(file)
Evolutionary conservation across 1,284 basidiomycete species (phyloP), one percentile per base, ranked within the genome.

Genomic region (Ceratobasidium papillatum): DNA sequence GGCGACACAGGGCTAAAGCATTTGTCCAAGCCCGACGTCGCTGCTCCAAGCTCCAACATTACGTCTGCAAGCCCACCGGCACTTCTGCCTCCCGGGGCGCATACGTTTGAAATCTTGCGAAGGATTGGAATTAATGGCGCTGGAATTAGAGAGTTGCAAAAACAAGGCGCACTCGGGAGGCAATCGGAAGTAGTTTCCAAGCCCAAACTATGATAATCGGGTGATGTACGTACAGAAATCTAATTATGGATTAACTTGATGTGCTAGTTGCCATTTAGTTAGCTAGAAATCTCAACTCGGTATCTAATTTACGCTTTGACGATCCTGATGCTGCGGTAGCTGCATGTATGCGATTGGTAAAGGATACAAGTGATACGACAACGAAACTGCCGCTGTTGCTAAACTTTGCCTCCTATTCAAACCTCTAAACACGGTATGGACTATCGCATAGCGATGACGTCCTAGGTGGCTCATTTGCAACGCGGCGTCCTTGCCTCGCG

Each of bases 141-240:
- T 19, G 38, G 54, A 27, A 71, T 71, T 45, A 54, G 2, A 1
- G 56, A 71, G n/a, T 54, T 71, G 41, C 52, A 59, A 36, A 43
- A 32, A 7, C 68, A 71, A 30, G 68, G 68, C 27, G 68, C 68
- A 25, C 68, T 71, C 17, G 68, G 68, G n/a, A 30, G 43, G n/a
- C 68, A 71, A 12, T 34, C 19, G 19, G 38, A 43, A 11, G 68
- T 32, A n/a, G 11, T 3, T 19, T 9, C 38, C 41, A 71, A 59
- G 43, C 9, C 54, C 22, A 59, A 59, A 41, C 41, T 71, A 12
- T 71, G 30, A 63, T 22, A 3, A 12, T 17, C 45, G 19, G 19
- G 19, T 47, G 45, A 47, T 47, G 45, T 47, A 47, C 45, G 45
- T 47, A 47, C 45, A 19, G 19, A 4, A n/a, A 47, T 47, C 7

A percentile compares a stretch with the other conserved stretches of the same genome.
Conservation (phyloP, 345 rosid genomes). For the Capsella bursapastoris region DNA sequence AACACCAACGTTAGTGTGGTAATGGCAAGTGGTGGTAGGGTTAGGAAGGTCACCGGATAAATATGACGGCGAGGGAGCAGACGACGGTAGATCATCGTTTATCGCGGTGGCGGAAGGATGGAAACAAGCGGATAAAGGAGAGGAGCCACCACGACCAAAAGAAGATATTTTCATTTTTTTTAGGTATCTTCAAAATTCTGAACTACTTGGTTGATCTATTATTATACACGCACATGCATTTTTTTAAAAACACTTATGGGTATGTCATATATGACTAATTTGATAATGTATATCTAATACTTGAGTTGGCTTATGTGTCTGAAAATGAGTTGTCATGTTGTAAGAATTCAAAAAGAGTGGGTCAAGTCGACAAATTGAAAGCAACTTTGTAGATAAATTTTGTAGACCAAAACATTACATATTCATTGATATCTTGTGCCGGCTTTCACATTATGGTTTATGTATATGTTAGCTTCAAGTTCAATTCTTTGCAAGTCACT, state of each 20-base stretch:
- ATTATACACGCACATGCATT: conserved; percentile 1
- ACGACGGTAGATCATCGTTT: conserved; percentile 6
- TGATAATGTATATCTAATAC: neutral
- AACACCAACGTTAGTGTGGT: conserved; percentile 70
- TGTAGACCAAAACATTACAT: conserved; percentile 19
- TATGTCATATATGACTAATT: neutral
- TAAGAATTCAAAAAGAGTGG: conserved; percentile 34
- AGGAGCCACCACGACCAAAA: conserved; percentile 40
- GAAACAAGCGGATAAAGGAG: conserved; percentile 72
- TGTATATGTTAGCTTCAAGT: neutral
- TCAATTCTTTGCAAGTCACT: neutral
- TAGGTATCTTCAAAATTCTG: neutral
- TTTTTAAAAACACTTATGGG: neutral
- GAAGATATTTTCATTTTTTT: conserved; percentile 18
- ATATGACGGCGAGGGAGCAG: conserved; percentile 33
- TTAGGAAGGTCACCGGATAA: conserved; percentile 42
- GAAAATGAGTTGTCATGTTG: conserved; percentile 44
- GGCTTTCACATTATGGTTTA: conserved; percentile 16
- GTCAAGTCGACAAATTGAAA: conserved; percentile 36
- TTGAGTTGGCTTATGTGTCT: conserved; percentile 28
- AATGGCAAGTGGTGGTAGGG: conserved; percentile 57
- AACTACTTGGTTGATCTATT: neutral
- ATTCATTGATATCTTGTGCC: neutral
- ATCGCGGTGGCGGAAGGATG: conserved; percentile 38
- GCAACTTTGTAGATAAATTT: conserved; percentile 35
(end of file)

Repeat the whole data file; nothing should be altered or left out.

Evolutionary conservation across 1,284 basidiomycete species (phyloP), one percentile per base, ranked within the genome.

Genomic region (Ceratobasidium papillatum): DNA sequence GGCGACACAGGGCTAAAGCATTTGTCCAAGCCCGACGTCGCTGCTCCAAGCTCCAACATTACGTCTGCAAGCCCACCGGCACTTCTGCCTCCCGGGGCGCATACGTTTGAAATCTTGCGAAGGATTGGAATTAATGGCGCTGGAATTAGAGAGTTGCAAAAACAAGGCGCACTCGGGAGGCAATCGGAAGTAGTTTCCAAGCCCAAACTATGATAATCGGGTGATGTACGTACAGAAATCTAATTATGGATTAACTTGATGTGCTAGTTGCCATTTAGTTAGCTAGAAATCTCAACTCGGTATCTAATTTACGCTTTGACGATCCTGATGCTGCGGTAGCTGCATGTATGCGATTGGTAAAGGATACAAGTGATACGACAACGAAACTGCCGCTGTTGCTAAACTTTGCCTCCTATTCAAACCTCTAAACACGGTATGGACTATCGCATAGCGATGACGTCCTAGGTGGCTCATTTGCAACGCGGCGTCCTTGCCTCGCG

Each of bases 141-240:
- T 19, G 38, G 54, A 27, A 71, T 71, T 45, A 54, G 2, A 1
- G 56, A 71, G n/a, T 54, T 71, G 41, C 52, A 59, A 36, A 43
- A 32, A 7, C 68, A 71, A 30, G 68, G 68, C 27, G 68, C 68
- A 25, C 68, T 71, C 17, G 68, G 68, G n/a, A 30, G 43, G n/a
- C 68, A 71, A 12, T 34, C 19, G 19, G 38, A 43, A 11, G 68
- T 32, A n/a, G 11, T 3, T 19, T 9, C 38, C 41, A 71, A 59
- G 43, C 9, C 54, C 22, A 59, A 59, A 41, C 41, T 71, A 12
- T 71, G 30, A 63, T 22, A 3, A 12, T 17, C 45, G 19, G 19
- G 19, T 47, G 45, A 47, T 47, G 45, T 47, A 47, C 45, G 45
- T 47, A 47, C 45, A 19, G 19, A 4, A n/a, A 47, T 47, C 7

A percentile compares a stretch with the other conserved stretches of the same genome.
Conservation (phyloP, 345 rosid genomes). For the Capsella bursapastoris region DNA sequence AACACCAACGTTAGTGTGGTAATGGCAAGTGGTGGTAGGGTTAGGAAGGTCACCGGATAAATATGACGGCGAGGGAGCAGACGACGGTAGATCATCGTTTATCGCGGTGGCGGAAGGATGGAAACAAGCGGATAAAGGAGAGGAGCCACCACGACCAAAAGAAGATATTTTCATTTTTTTTAGGTATCTTCAAAATTCTGAACTACTTGGTTGATCTATTATTATACACGCACATGCATTTTTTTAAAAACACTTATGGGTATGTCATATATGACTAATTTGATAATGTATATCTAATACTTGAGTTGGCTTATGTGTCTGAAAATGAGTTGTCATGTTGTAAGAATTCAAAAAGAGTGGGTCAAGTCGACAAATTGAAAGCAACTTTGTAGATAAATTTTGTAGACCAAAACATTACATATTCATTGATATCTTGTGCCGGCTTTCACATTATGGTTTATGTATATGTTAGCTTCAAGTTCAATTCTTTGCAAGTCACT, state of each 20-base stretch:
- ATTATACACGCACATGCATT: conserved; percentile 1
- ACGACGGTAGATCATCGTTT: conserved; percentile 6
- TGATAATGTATATCTAATAC: neutral
- AACACCAACGTTAGTGTGGT: conserved; percentile 70
- TGTAGACCAAAACATTACAT: conserved; percentile 19
- TATGTCATATATGACTAATT: neutral
- TAAGAATTCAAAAAGAGTGG: conserved; percentile 34
- AGGAGCCACCACGACCAAAA: conserved; percentile 40
- GAAACAAGCGGATAAAGGAG: conserved; percentile 72
- TGTATATGTTAGCTTCAAGT: neutral
- TCAATTCTTTGCAAGTCACT: neutral
- TAGGTATCTTCAAAATTCTG: neutral
- TTTTTAAAAACACTTATGGG: neutral
- GAAGATATTTTCATTTTTTT: conserved; percentile 18
- ATATGACGGCGAGGGAGCAG: conserved; percentile 33
- TTAGGAAGGTCACCGGATAA: conserved; percentile 42
- GAAAATGAGTTGTCATGTTG: conserved; percentile 44
- GGCTTTCACATTATGGTTTA: conserved; percentile 16
- GTCAAGTCGACAAATTGAAA: conserved; percentile 36
- TTGAGTTGGCTTATGTGTCT: conserved; percentile 28
- AATGGCAAGTGGTGGTAGGG: conserved; percentile 57
- AACTACTTGGTTGATCTATT: neutral
- ATTCATTGATATCTTGTGCC: neutral
- ATCGCGGTGGCGGAAGGATG: conserved; percentile 38
- GCAACTTTGTAGATAAATTT: conserved; percentile 35